Saturday, September 1, 2012

New Flashing Beacon at Crosswalk on Court Street

What do you suppose the Golden Pioneer thinks of the new flashing beacons alongside the crosswalk on Court Street at the Capitol Mall?

A couple of weeks ago in a comment Stephanie pointed them out and asked about their effectiveness.

The crosswalk itself isn't striped yet, so the crossing isn't complete and the full suite of visual signals to drivers isn't either.

But in the bright morning sun after Breakfast on Bikes on Friday, it was not difficult to see some questions.

Maybe it's the angle of the photos here, but it sure seems like between the contrast and a bit of sign clutter, the beacons don't necessarily stand out as important visual data. The contrast is interesting, and a function of light levels and the green foliage. But the signs really don't stand out from a distance. In the fall and winter, when there's less green on the trees and the sun is at a different angle, things may be different. But the signs just didn't pop with "pay attention!" until you got closer - after stopping distance.

In low light the flashers will pop of course, and they will be especially useful. I imagine when the Legislature is in session, folks will eat them up!

The other thing will be remedied easily by training and habit, but the button on the north side (for a crossing going south) is on the left, and people didn't see it, even though they had to look left for the oncoming traffic. The button on the south side (pictured here) is on the right, and finding it seemed more natural for people accustomed to the "right hand rule."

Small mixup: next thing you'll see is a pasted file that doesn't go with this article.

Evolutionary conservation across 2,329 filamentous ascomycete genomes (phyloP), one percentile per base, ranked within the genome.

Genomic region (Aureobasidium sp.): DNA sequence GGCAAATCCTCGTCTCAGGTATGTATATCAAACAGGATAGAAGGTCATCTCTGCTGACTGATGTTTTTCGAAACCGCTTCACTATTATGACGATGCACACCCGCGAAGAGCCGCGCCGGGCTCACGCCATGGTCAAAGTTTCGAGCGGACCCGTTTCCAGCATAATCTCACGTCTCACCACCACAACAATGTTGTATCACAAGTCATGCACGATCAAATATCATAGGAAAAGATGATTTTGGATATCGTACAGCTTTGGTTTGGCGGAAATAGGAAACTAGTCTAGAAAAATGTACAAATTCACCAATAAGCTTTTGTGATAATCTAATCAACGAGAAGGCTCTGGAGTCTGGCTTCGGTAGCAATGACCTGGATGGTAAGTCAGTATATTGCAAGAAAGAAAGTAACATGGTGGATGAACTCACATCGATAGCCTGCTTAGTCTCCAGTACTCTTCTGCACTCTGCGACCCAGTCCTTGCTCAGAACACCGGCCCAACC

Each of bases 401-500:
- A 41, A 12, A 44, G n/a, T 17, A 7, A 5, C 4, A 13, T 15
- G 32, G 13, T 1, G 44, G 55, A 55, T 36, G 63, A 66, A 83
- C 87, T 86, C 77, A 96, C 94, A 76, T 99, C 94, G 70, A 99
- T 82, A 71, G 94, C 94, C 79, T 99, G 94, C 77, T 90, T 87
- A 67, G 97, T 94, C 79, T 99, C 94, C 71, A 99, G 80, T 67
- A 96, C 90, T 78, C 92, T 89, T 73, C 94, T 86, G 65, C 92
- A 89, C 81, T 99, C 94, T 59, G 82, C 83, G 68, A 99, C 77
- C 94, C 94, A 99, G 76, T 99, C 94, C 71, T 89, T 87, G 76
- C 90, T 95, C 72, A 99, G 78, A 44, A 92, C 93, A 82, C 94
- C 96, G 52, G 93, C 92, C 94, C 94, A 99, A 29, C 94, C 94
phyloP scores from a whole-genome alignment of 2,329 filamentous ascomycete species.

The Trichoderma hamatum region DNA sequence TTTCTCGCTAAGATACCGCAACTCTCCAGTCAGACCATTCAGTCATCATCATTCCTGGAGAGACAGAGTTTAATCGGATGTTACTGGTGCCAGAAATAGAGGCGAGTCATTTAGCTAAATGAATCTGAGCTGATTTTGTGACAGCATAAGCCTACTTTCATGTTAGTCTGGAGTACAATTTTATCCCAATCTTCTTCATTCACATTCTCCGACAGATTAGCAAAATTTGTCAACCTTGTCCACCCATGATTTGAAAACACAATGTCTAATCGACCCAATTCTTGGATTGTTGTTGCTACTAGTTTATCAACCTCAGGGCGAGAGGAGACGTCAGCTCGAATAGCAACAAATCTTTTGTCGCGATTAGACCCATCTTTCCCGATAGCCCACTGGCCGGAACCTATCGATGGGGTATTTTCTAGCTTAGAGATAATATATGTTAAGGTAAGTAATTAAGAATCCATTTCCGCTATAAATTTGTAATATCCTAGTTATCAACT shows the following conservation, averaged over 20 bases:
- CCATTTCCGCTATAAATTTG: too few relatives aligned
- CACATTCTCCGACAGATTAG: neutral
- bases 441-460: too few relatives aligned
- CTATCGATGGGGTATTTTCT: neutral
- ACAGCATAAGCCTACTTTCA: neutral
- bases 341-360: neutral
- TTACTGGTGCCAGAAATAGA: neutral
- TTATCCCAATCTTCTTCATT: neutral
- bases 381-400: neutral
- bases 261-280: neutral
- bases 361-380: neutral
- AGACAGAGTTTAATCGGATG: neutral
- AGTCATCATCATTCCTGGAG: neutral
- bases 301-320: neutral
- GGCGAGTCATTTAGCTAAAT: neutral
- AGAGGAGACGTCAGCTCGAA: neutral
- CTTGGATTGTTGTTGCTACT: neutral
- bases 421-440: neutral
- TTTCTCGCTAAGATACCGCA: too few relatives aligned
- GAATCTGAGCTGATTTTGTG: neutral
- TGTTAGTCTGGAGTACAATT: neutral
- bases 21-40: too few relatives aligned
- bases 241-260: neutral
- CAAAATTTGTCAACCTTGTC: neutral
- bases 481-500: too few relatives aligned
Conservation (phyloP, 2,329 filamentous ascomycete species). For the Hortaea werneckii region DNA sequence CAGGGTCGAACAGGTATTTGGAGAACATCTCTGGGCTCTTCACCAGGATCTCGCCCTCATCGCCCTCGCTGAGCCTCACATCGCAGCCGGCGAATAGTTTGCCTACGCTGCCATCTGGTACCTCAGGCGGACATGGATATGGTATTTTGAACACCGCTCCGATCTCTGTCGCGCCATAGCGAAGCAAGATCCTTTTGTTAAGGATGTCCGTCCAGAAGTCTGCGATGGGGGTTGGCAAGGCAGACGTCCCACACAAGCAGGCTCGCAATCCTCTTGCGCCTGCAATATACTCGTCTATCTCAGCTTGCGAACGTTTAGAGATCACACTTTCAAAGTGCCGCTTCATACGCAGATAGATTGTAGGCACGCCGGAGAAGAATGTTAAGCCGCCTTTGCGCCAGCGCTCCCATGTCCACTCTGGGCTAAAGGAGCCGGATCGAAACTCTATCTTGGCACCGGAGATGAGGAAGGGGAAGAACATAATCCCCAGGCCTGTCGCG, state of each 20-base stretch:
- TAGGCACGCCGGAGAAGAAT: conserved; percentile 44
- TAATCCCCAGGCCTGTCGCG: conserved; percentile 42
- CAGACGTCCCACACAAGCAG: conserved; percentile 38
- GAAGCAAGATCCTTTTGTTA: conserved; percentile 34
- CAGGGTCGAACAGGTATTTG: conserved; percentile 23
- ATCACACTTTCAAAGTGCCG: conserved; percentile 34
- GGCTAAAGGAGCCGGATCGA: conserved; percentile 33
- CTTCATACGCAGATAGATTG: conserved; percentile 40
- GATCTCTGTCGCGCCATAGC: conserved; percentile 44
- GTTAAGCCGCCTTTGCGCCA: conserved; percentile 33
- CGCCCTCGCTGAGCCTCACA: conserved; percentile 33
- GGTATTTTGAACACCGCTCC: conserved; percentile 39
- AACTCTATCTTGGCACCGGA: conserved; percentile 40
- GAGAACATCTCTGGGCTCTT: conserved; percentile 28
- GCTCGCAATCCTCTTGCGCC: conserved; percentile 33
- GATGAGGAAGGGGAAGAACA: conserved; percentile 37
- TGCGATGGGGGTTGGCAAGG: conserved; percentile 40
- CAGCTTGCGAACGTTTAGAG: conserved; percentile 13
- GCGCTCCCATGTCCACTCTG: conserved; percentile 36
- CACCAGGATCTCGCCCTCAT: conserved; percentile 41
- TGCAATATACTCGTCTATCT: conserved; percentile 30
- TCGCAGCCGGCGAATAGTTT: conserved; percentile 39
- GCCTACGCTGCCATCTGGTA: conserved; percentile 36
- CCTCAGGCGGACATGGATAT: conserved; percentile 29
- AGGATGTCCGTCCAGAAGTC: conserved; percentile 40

Stephanie's question, I think, was whether the flashing beacon would raise the bar for asserting the right of way. Most of us, I think, have a lot of difficulty when we are walking at unmarked crosswalks. People in cars persistently ignore our right of way. Even at marked crosswalks it is difficult. In June, over 50 people in cars were cited for failing to yield to a person on foot at marked crosswalks on 17th! So does the beacon now create an expectation that drivers should yield only where there's a flashing light? That is, does it help here but hurt elsewhere?

An FHWA study from Florida was making the rounds recently, but it doesn't answer this question.  And I'm not sure what I think.

I would like to see more flashing beacons near schools, and at tricky crossings like at Union and Commercial.  I hope the City will consider using them more often, as they do substantially improve yielding rates.

But it's true, they might generally increase sign clutter and noise, and diminish drivers' propensity to yield at unmarked or otherwise "lesser" crossings.

So what do you think?

No comments: